“Being in matric makes it even more stressful because we are going to lose out on learning time. I might not be prepared for my finals [final exams],” says Zizipho Zosela, a grade 12 learner at Lyttelton Manor High School in Centurion, Gauteng.
The 18-year-old pupil says the Covid-19 pandemic has adversely affected her studies. And while she knows that isolation is vital to avoiding becoming infected with the coronavirus, Zosela is concerned about the viability of self-study. “Getting clarification on certain things might be impossible,” she says. “Completing homework based on content I haven’t been taught in class is very hard and frustrating. I wish I had a teacher’s assistance.”
To cope with learning in isolation, her peers have created a WhatsApp group to share documents such as past papers and study guides with each other. The group chat has 150 students. “Whenever a student has difficulty in understanding a certain topic or question we help each other by sending a voice note or a video explaining,” says Zosela. The group chat was started by a fellow student who thought “it would be great if we helped each other”.
Gcina Mtya, 18, is a pupil at iQonce High School in King William’s Town in the Eastern Cape. She says online learning is challenging when you don’t have adequate internet infrastructure.
Mtya is in matric and doesn’t have access to all the required textbooks. “Vodacom has provided e-school and it’s free of charge. It has good information. It’s not only for grade 12 learners but for all other grades. Sometimes, though, it’s hard to access e-school when too many users are also connected. You would be told to try again later. When you try again, connecting is still a problem due to a lack of network connectivity in rural areas where we live.”
When she can’t connect to Vodacom e-school, Mtya uses educational app and website Matric Live. The disadvantage is that “Matric Live doesn’t have all the information”, she says.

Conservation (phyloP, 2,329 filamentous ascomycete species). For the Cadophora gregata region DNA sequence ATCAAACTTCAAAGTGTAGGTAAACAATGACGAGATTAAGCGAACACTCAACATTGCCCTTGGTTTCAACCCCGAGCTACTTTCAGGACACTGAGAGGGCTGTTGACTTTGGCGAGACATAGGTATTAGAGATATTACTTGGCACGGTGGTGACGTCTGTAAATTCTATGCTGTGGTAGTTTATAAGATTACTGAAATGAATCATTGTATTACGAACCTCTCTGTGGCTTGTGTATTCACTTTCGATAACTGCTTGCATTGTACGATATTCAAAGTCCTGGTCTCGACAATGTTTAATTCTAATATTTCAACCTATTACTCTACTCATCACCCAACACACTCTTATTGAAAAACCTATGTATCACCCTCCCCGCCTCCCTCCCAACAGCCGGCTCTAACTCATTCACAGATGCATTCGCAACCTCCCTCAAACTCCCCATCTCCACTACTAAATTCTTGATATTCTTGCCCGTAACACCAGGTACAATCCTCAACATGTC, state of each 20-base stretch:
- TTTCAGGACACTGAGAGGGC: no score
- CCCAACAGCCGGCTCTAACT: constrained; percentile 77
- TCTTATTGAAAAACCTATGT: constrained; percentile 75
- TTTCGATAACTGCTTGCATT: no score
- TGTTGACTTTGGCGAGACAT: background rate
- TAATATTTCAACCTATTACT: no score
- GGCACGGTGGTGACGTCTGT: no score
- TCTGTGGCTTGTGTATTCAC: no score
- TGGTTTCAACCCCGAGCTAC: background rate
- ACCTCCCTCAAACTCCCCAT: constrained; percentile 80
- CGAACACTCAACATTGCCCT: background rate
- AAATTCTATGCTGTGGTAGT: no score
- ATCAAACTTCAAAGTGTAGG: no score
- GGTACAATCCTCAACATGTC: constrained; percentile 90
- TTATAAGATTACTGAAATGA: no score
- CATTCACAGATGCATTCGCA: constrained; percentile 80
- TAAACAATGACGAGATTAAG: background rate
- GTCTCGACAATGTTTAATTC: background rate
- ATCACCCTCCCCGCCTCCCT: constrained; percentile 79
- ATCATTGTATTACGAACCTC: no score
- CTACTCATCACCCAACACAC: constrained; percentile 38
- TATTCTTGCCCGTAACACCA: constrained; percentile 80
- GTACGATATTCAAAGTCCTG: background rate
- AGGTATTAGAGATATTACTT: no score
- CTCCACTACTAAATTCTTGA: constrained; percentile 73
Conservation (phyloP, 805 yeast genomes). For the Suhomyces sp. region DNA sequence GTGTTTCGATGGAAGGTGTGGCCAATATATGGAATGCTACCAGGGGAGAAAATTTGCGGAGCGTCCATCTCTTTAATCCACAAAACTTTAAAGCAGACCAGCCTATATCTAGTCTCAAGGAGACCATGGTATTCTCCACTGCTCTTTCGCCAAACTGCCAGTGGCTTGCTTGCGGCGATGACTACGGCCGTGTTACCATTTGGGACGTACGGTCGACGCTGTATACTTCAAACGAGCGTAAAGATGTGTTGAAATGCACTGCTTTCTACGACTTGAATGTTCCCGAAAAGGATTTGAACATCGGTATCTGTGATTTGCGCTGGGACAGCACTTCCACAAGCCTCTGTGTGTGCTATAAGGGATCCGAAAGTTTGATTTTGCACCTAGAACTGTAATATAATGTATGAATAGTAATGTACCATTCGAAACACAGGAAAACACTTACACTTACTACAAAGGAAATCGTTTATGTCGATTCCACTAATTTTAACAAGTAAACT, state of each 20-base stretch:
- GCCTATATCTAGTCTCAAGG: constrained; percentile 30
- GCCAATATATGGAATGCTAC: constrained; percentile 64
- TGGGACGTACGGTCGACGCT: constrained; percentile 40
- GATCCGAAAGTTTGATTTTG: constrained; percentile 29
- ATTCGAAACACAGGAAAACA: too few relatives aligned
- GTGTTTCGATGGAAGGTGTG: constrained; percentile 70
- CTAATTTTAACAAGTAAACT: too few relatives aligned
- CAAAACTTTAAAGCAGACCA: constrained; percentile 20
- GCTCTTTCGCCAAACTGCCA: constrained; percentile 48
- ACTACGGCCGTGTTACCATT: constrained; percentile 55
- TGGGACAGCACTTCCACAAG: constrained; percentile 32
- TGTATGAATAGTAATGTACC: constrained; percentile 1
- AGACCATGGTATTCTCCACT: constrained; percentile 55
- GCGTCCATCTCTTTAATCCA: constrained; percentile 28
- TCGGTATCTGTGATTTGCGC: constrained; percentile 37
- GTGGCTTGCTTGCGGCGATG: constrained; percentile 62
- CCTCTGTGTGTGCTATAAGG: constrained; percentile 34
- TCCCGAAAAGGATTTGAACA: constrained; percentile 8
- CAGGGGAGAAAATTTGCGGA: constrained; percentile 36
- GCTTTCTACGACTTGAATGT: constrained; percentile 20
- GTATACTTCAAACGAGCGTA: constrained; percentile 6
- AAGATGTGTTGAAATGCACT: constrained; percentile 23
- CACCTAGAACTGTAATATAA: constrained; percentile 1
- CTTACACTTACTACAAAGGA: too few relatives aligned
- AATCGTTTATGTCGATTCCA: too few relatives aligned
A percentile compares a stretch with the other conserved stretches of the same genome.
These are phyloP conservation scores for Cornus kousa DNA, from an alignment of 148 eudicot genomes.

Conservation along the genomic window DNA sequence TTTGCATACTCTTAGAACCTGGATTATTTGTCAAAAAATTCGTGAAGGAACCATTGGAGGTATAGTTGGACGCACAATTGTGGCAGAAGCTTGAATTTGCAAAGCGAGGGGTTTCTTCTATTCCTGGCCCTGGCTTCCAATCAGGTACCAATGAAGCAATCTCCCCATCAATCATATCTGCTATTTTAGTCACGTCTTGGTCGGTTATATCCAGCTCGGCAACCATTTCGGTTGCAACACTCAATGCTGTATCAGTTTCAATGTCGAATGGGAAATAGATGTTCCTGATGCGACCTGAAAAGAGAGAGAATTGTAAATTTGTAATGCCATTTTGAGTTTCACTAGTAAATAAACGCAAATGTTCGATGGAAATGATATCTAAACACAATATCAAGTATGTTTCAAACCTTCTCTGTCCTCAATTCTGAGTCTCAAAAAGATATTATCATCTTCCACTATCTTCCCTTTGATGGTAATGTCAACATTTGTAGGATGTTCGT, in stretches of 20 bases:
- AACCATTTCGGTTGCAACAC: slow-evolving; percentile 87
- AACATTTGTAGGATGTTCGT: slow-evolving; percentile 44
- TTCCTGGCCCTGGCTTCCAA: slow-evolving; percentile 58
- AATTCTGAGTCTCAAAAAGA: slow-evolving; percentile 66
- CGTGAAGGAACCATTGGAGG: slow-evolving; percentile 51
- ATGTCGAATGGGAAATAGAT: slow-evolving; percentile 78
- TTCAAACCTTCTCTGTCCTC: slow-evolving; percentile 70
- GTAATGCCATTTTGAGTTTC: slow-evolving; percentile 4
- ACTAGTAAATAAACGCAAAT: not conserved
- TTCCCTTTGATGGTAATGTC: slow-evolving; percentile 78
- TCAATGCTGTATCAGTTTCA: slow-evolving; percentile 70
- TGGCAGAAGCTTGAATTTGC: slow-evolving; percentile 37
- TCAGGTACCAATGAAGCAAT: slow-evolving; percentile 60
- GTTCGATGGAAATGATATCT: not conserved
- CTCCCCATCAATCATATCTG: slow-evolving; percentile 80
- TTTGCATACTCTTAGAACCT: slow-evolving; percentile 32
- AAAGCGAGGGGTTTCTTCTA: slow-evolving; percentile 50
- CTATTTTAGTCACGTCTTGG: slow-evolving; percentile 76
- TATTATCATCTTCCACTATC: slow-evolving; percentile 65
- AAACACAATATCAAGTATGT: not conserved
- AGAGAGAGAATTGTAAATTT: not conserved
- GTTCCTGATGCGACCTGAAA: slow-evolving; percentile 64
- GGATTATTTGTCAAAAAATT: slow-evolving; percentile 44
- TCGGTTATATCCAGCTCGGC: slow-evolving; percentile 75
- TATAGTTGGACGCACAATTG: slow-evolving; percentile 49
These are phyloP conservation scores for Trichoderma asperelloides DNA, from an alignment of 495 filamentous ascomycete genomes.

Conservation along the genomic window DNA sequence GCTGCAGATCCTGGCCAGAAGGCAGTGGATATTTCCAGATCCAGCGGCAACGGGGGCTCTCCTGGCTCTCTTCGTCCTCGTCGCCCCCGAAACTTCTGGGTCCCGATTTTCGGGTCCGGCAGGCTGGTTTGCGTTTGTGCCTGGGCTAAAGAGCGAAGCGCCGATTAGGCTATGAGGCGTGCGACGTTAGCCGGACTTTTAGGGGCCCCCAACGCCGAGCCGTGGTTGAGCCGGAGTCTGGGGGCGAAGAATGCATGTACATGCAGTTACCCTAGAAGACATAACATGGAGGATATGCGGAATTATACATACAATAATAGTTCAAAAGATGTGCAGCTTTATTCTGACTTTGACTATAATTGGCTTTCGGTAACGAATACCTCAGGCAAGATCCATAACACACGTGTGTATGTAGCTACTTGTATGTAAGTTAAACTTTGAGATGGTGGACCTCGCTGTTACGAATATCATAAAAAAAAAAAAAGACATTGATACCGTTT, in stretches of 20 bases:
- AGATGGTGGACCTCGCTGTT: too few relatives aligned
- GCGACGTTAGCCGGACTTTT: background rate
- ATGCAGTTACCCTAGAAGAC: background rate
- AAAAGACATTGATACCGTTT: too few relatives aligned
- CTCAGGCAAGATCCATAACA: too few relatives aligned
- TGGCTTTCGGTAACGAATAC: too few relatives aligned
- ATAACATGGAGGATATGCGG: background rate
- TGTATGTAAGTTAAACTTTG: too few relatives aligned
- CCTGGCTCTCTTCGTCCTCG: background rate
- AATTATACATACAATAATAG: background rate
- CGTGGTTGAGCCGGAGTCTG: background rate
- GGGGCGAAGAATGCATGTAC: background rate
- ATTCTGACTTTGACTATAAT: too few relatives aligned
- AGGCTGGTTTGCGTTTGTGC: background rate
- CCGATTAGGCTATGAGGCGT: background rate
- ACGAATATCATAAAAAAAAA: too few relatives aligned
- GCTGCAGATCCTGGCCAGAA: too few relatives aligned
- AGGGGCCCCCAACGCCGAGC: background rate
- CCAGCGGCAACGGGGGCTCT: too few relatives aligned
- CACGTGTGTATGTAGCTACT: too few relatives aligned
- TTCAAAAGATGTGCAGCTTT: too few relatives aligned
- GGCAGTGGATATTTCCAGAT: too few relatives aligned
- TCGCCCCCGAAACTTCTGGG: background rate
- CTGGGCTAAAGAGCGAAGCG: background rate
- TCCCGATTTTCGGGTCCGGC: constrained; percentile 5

Benedict Matsaung, an 18-year-old grade 12 pupil at Mmatshipi Senior Secondary School in Ga-Mashashane, Limpopo, has similar problems with distance learning. Like Zosela, he longs for a teacher’s guidance. “I am afraid, because some of the subjects are not easy to do alone,” he says. Matsaung wants to study computer engineering after school.
For now though, Matsaung is focused on staying safe. But he is already feeling the strain. “Coronavirus scares me a lot and has affected me mentally, because every day there is a new case of Covid-19 in every province,” he says.
On 26 March, Minister of Basic Education Angie Motshekga asked parents to be vigilant and support learners. “Do not leave them unattended, watch for signs of depression and provide ongoing support to address any anxiety at this time.”
Learning in lockdown
An information systems professor at the University of the Western Cape, Mmaki Jantjies, writes in an article for The Conversation website that children can still learn during the lockdown. “Online learning is an obvious way to keep lessons going; however, only a few schools have well-established online learning systems. Additional challenges for parents can include connectivity problems, limited data access and power blackouts.”
Jantjies adds, “The process of home learning can also feel isolating, especially with children who are not usually home schooled and are used to being surrounded by other children. Be prepared to play traditional physical games, outside if you can, or play board games as alternatives to online activities.”